Study says El Nino, climate change link fuzzy
The frequency and volatility of El Nino, a weather pattern that hammers the tropical Pacific Ocean every five years or so, does not seem linked to climate change, said US research released Thursday.
The study involved scientists measuring the monthly growth of ancient coral fossils found on two tropical Pacific islands to determine what, if any, impact the warming climate had on the weather phenomenon.
By reconstructing temperatures and precipitation over the millenniums, the study compared it to the frequency and intensity of El Nino and found that the latter had indeed become more intense and frequent in the 20th century.
But although the increase was statistically significant and could be linked to climate change, the long historic record provided by the coral fossils allowed the researchers to determine that the El Nino Southern Oscillation, or ENSO, has also had large natural variations in past centuries.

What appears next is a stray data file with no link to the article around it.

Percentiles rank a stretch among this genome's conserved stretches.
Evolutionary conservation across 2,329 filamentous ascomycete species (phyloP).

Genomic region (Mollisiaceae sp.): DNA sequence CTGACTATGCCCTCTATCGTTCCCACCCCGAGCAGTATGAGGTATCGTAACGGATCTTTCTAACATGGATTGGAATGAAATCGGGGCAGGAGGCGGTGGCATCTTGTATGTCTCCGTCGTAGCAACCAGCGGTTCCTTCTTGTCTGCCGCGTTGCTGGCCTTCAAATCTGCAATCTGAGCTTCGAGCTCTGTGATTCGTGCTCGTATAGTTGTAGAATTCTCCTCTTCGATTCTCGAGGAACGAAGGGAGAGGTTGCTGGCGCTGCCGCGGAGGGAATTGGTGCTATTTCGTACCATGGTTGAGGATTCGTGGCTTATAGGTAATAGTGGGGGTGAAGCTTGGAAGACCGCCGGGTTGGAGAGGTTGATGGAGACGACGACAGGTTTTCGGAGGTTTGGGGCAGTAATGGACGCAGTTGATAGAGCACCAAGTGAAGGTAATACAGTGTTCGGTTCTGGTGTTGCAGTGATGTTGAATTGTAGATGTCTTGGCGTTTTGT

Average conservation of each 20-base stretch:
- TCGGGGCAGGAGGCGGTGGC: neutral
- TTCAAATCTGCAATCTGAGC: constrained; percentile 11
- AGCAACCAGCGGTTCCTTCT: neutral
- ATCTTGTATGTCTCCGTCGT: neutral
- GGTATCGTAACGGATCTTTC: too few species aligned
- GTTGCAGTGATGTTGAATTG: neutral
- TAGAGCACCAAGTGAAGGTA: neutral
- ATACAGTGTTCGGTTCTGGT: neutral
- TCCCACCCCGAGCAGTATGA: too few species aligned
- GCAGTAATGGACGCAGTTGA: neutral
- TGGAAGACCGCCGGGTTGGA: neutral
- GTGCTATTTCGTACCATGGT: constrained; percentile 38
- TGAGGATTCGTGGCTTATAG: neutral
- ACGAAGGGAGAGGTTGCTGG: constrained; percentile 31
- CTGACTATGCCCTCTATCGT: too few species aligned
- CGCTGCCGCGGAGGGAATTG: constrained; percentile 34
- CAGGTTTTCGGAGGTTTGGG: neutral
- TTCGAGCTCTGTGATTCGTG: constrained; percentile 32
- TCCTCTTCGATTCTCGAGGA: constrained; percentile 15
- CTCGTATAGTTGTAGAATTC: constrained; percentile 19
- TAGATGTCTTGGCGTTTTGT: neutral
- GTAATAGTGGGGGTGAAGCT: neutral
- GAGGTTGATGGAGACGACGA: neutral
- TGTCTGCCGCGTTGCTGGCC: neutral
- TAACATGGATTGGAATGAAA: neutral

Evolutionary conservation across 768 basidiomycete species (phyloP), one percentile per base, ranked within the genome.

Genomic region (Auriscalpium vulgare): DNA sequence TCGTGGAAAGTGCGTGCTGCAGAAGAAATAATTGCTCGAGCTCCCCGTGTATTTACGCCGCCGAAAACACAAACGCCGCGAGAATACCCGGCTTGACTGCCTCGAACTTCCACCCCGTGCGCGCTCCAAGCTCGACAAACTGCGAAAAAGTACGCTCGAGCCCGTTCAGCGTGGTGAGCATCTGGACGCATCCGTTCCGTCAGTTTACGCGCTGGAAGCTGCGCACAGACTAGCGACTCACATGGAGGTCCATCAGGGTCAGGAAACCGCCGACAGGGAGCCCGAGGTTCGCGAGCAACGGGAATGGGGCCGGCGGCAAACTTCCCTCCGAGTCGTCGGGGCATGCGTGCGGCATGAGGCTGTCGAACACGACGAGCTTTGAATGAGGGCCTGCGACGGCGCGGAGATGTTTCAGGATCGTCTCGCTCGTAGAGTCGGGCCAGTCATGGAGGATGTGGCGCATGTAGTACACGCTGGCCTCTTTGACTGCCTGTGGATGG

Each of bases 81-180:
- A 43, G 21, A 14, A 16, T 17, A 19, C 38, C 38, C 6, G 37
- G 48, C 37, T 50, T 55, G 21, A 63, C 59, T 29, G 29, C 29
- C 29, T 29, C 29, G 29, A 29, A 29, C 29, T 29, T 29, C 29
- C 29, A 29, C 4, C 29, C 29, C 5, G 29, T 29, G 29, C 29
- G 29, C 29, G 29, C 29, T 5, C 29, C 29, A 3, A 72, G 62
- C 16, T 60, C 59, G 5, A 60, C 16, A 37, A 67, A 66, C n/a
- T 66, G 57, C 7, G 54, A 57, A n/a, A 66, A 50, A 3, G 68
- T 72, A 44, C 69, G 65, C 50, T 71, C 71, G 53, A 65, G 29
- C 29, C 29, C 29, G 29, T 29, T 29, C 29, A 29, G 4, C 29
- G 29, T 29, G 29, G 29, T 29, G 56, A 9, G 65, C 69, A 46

Thus, it is not clear that changes seen in recent decades can be linked to climate change caused by rising levels of carbon dioxide, the researchers said.
“The level of ENSO variability we see in the 20th century is not unprecedented,” said climatologist Professor Kim Cobb, from the School of Earth and Atmospheric Sciences at the Georgia Institute of Technology.
“But the 20th century does stand out, statistically, as being higher than the fossil coral baseline,” she added.
The study was sponsored by the National Science Foundation and published in the journal Science. Researchers from the Scripps Institution of Oceanography and the University of Minnesota also contributed to the study.
El Nino occurs every two to seven years, when the trade winds that circulate surface water in the tropical Pacific start to weaken.
A mass of warm water builds in the western Pacific and eventually rides over to the eastern side of the ocean, causing a major shift in rainfall, bringing floods and mudslides to usually arid countries in the region.
El Nino is ushered out by a cold phase, La Nina, which usually occurs the following year.